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Posts for: August, 2013

I have been treating patient's with onychomycosis (fungal nails) for years in my office.  The newest treatment we offer is a laser treatment for this condition.  Patients are turning to this procedure in greater numbers.   The procedure does not involve ingesting a medication for three months that is somewhat toxic to the liver.  It does not involve applying a topical antifungal solution to the nails twice a day for 6 months or longer and still having a relatively low chance of success.   The laser treatment involves a visit to our office where I grind the fungal nails down to make them thin.  I then have a certified laser technician come to my office with a very expensive and high powered laser machine.  By "renting" the laser machine I ensure that I always have the most up to date product to use.  Podiatrists who buy the laser machines will likely hesitate to buy a new one every couple of  years. The treatment takes about 20 minutes total to administer to all ten toenails.  The success rate is as high or higher than taking the pills and again much safer.  The cost of the treatment is 850 dollars and there are no guarentees.  However, if you are sick of thick, discolored and sometimes painful toenails, it seem a good option considering the safety and success ratios.  Call us at 203-853-6570 and schedule an appointment to be properly evaluated to see if you are a good candidate for the treatment.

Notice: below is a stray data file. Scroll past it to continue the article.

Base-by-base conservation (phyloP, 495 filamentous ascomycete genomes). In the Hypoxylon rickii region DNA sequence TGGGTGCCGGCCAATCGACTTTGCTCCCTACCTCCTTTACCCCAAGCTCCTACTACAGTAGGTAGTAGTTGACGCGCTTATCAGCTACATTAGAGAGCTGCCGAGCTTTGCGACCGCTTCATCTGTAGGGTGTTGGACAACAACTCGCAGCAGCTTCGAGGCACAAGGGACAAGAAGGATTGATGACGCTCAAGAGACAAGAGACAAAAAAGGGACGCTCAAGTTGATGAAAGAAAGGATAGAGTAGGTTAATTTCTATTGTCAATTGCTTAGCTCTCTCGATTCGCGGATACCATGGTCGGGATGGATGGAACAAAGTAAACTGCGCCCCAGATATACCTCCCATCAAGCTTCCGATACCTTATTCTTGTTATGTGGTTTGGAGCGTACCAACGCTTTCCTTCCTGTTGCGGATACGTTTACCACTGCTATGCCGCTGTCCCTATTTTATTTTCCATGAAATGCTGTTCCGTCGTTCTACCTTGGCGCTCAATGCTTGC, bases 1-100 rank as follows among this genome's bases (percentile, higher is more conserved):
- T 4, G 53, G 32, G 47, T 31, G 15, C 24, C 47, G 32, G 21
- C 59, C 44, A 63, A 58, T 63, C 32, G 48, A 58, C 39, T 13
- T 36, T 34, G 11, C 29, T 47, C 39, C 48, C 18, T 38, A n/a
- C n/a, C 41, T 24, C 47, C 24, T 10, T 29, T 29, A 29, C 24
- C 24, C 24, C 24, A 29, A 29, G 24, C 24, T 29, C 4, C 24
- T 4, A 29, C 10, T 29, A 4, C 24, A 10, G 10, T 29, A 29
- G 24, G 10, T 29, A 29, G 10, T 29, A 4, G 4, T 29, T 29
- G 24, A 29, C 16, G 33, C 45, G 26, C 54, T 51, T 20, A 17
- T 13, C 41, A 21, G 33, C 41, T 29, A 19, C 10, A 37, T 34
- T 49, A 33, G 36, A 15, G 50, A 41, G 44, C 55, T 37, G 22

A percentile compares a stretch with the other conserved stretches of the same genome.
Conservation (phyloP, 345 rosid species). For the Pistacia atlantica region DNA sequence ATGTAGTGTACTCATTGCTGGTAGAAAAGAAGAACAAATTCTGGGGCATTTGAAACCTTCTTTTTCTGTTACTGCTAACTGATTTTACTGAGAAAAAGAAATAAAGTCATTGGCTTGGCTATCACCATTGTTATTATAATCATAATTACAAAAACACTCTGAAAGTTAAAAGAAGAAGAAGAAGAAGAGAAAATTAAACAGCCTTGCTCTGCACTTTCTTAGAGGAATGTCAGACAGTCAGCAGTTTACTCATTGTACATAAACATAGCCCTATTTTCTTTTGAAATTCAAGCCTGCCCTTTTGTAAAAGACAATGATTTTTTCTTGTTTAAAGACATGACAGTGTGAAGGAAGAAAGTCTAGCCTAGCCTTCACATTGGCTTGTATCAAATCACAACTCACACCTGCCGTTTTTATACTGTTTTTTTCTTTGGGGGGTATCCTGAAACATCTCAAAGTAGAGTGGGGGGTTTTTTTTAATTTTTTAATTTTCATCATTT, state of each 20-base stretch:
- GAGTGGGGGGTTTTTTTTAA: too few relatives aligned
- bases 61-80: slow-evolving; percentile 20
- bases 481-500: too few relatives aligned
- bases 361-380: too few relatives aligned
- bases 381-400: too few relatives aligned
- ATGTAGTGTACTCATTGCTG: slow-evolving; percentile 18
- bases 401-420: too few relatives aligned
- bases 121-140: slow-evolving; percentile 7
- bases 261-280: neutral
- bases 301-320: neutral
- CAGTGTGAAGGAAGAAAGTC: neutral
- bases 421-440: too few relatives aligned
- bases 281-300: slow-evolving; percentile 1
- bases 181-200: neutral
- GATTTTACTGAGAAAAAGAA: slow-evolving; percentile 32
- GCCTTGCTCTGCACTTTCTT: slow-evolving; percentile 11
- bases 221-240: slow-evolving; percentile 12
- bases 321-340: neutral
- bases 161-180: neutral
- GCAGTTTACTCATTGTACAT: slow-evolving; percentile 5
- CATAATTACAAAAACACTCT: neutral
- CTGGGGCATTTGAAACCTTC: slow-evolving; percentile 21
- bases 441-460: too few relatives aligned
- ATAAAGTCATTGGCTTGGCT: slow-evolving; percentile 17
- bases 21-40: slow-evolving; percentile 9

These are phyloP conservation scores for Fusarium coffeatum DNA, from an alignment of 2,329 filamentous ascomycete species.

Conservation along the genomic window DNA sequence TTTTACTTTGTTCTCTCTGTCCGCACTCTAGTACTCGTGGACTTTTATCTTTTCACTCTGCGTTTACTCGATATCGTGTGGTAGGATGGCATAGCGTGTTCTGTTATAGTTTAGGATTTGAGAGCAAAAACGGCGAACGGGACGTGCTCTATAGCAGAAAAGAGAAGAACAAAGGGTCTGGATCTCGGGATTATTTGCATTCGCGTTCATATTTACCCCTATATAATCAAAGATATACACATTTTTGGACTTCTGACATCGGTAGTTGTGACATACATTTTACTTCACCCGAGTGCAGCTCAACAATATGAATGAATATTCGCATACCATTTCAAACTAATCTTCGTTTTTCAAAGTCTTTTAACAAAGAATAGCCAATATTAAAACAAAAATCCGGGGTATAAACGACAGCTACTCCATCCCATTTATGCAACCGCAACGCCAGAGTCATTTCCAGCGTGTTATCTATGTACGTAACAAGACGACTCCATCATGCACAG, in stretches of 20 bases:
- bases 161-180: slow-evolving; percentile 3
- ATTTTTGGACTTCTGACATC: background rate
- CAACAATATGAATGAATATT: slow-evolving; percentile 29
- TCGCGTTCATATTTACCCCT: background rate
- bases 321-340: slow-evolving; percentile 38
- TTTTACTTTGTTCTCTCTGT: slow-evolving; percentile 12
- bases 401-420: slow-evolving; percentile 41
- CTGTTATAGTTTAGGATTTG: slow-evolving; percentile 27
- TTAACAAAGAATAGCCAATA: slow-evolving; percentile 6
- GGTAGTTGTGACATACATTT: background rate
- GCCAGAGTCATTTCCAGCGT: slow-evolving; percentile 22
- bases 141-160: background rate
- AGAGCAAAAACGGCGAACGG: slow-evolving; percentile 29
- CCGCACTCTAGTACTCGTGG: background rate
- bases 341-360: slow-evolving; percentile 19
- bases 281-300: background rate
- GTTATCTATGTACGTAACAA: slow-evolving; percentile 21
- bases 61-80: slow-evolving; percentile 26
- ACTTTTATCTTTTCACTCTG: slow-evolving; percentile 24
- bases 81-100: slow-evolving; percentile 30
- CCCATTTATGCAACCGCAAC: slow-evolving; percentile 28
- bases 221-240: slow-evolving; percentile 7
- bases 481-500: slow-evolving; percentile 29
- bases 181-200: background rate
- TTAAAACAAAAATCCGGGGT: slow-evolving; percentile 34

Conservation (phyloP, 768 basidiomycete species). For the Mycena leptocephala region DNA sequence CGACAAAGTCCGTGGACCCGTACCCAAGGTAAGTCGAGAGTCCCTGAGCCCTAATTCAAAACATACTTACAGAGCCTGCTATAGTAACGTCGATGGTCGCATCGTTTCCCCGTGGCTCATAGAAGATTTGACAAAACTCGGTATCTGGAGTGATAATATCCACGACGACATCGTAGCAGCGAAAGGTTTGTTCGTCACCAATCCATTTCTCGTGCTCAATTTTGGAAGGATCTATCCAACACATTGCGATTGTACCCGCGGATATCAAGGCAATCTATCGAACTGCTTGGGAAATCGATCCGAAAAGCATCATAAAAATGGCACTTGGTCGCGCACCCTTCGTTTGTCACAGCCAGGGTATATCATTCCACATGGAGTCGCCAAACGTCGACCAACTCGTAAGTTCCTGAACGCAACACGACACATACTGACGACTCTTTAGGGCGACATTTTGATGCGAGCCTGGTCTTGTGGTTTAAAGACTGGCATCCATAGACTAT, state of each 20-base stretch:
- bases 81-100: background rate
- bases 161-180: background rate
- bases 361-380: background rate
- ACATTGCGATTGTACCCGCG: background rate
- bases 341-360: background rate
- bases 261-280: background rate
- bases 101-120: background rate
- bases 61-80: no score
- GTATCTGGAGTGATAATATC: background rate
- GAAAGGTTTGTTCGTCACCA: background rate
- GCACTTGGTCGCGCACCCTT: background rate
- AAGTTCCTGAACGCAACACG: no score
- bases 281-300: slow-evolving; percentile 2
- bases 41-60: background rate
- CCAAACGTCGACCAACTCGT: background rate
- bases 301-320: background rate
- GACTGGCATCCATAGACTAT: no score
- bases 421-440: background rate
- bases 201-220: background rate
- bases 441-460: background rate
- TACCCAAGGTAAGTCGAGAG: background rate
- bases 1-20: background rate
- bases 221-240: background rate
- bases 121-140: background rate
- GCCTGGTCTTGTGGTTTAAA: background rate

Ingrown toenails are one of the most common conditions that we see on a daily basis.  They can be very tender and may lead to infections.  In a healthy individual, the chance of further complications is slim.  However, if a patient is diabetic, has poor circulation or is immunocompromised, serious complications such as spreading infection to the blood or bone is possible.   Ingrown toenails can be caused by an injury, among other things.  The injury can take the form of someone stepping on the toe or the patient slamming the toe into something.  Many times we see the injury in the form of poorly fitting shoes either putting pressure on the area or the foot sliding back and forth in the shoe, resulting in a trauma to the nail border.  Ingrown nails can also start by incorrect cutting of the nails.  They can also result from a disease of the nail such as a fungus or rheumatoid arthritis.  Often, people are just genetically prone to ingrown nails.  Most ingrown toenails are easily treated at our office (East Avenue Podiatry), by removing the offending portion of the nail utilizing a spray or injection for anesthesia when necessary.   Due to having the proper instruments and experience, this is a rather simple procedure and results in immediate relief.  For reoccuring ingrown nails, a permanent fix can be obtained by removing the nail border and applying a medicine to the nail root which prevents the ingrown portion of the nail from regrowing.  I encourage anyone experiencing tenderness or pain along a nail border to call our office for an appointment at 203-853-6570.  This problem only gets worse with time if left untreated.